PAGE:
This new system was developed at Toray’s Japanese, European and American R&D Centers. Obviously, such successes do not brook regional barriers.

Machining of CFRP products cannot be avoided to avail a near-net shape. Studies in the development of prediction model on cutting force, cutting power and specific cutting force have met with success in assessing the number of machining parameters to be controlled and time taken for machining to determine cutting time. The developed models can be effectively used to predict cutting forces in machining of CFRP products [Sciencia].

PC IN & SMC ON THE WAY OUT ?

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In automotive applications, polyester-based SMC continues to face stiff competition from thermoplastics. New Polycarbonate (PC) grades with extremely low linear co-efficient of expansion are being adopted for body panels in lieu of SMC. Teijin‘s new grade of PC has been adopted in the Lexus HS for the license garnish where the painted part required excellent dimensional stability because rear lamps fit directly as part of the rear hatch [Plastics Today]. Teijin has also developed a high pencil grade of PC that satisfies head impact requirements for auto applications, undergoing ductile fracture rather than brittle fracture. Full vehicle PC glazing is already being touted a distinct possibility in five years that would enable a 30-40% weight saving.

Technological advances in thermoplastics from grassroots is revolutionizing applications in the automotive sector. Will thermosets match the pace or continue playing catch up ?

Special lightweight nonwovens are being made from carbon fiber (CF) by auto major BMW as one step in the chain that eventually sees them converted into CFRP components. In contrast to woven fabrics, nonwoven bonding methods do not kink the fibers and detract from their special properties. The alignment of fibers in the fabric is crucial to achieving optimal quality in a CFRP component [ Innovation in Textiles]. The high tear resistance along the length of the fibers allows CFRP components to be imparted high strength by following their direction of loading. By overlaying the fiber alignment, components can also be strengthened against load in different directions.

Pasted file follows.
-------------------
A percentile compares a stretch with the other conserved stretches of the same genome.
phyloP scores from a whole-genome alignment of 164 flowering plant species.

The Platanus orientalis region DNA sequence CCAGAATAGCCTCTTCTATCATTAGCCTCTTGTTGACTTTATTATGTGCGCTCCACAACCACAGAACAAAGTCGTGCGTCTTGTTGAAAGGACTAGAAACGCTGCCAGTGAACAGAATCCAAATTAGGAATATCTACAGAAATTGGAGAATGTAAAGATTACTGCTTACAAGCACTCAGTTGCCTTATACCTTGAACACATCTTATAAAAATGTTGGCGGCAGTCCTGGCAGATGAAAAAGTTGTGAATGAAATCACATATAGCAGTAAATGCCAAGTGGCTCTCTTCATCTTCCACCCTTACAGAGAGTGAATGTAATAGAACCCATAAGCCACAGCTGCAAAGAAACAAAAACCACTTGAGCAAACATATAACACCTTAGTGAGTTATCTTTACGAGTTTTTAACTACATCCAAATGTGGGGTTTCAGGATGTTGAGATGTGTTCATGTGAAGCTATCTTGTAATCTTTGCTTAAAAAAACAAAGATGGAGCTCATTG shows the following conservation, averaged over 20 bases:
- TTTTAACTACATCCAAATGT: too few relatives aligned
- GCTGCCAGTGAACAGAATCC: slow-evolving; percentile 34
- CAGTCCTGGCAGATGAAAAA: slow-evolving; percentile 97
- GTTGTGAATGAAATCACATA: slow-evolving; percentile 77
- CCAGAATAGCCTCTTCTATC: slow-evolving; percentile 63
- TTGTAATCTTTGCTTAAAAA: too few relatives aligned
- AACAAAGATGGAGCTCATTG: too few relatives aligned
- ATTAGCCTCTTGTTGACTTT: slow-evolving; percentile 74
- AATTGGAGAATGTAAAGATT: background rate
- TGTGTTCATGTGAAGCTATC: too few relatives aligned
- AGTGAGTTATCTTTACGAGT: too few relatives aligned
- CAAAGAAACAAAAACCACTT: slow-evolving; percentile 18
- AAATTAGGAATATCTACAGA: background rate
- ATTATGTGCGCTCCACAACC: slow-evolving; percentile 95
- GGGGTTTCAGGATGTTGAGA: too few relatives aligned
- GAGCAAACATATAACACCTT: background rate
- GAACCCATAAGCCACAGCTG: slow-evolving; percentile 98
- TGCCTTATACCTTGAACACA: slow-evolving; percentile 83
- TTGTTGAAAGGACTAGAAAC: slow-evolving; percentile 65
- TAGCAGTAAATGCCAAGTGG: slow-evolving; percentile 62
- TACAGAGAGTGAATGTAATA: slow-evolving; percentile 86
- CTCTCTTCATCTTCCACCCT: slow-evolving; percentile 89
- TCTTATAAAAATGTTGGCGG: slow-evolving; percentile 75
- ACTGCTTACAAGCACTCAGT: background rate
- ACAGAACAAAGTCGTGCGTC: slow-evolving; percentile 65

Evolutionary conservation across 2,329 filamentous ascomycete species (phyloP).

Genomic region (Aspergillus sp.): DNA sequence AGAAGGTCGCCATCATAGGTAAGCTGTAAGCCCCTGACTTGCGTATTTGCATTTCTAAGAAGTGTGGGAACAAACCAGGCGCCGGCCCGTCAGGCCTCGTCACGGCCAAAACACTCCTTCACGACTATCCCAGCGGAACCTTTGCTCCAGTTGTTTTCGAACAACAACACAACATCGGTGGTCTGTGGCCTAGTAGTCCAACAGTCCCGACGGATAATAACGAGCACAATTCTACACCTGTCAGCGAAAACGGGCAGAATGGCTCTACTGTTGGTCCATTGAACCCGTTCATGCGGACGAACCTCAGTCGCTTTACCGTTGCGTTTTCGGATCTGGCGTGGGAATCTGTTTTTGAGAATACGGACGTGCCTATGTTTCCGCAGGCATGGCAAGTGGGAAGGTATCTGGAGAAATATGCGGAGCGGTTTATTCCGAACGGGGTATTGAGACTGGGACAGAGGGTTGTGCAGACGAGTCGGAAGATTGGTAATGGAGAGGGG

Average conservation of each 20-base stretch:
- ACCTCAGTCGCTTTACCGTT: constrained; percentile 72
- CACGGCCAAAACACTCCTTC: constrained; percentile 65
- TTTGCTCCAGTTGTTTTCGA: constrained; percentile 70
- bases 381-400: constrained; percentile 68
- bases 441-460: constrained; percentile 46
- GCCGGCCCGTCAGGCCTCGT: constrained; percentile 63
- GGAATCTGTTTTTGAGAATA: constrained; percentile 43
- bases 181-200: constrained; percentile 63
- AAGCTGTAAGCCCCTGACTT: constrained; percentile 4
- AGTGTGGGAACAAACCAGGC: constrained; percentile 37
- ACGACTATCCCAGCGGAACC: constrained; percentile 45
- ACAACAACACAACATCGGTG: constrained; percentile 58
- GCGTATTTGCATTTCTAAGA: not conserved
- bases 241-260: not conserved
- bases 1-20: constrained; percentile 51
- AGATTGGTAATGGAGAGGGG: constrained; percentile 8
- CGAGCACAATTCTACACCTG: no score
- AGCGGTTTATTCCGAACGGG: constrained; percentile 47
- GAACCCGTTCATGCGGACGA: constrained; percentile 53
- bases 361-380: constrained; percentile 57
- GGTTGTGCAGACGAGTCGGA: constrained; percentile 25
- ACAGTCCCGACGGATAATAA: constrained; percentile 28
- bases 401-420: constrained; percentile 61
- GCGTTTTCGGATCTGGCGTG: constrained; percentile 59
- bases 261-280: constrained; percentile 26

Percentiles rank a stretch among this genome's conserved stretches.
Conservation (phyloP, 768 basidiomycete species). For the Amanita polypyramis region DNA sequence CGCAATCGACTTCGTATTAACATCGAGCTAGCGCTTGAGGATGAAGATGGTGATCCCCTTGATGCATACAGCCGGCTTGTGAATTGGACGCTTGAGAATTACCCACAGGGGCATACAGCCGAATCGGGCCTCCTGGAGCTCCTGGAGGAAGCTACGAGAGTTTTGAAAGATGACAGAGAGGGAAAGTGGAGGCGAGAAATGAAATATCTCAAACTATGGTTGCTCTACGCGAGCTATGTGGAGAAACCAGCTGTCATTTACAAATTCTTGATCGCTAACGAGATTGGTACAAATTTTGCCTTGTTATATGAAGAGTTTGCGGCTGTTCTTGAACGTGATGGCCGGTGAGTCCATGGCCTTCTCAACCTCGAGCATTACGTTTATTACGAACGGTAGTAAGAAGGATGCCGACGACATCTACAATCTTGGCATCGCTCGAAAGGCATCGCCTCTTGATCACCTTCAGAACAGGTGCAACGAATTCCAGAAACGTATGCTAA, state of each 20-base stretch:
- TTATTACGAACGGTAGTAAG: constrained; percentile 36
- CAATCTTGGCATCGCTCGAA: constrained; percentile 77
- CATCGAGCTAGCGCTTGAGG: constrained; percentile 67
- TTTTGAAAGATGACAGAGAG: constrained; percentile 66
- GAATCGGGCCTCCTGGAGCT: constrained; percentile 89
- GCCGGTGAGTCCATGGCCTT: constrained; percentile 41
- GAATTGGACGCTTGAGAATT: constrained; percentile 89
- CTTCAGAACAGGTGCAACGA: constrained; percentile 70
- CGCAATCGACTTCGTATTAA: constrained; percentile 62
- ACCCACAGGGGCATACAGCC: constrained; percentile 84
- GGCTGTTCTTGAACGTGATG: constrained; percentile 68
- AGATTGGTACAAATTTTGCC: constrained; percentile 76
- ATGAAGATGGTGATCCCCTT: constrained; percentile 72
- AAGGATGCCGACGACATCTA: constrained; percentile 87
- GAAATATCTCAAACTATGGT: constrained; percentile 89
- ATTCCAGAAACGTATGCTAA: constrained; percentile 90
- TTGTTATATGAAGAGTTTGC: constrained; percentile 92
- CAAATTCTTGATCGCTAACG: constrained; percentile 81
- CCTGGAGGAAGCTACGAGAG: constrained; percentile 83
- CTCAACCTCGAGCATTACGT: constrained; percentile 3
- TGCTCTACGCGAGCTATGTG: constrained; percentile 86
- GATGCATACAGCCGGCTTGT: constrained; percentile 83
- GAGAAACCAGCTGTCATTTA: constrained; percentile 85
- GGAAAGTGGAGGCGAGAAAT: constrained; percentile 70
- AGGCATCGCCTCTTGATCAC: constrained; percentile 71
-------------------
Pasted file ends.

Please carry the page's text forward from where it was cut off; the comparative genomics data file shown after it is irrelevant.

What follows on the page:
When automakers also start donning the “materials & its forms’ thinking hat, the end result is bound to have success written all over.

SHALE GAS SPIN-OFF

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The benefits of the shale gas boom in North America have been multifold. Apart from affecting the PE/PP market dynamics in a significant manner, it has now filtered down to even Polyamide 66 (nylon). Low-cost propylene derived from shale gas is now being used to to manufacture adiponitrile precursor and then Polyamide in an integrated manner [Plastics Today]. This means that it is cheaper to ship the resin from North America to China than it is to ship the intermediates. A new compounding facility in Florida churns out glass fiber reinforced grades of PA66 with close viscosity tolerance that generate lower levels of mold deposits, thereby enabling processors to run longer before tool cleaning. Target applications include connectors, under-the-hood auto and low voltage switchgear.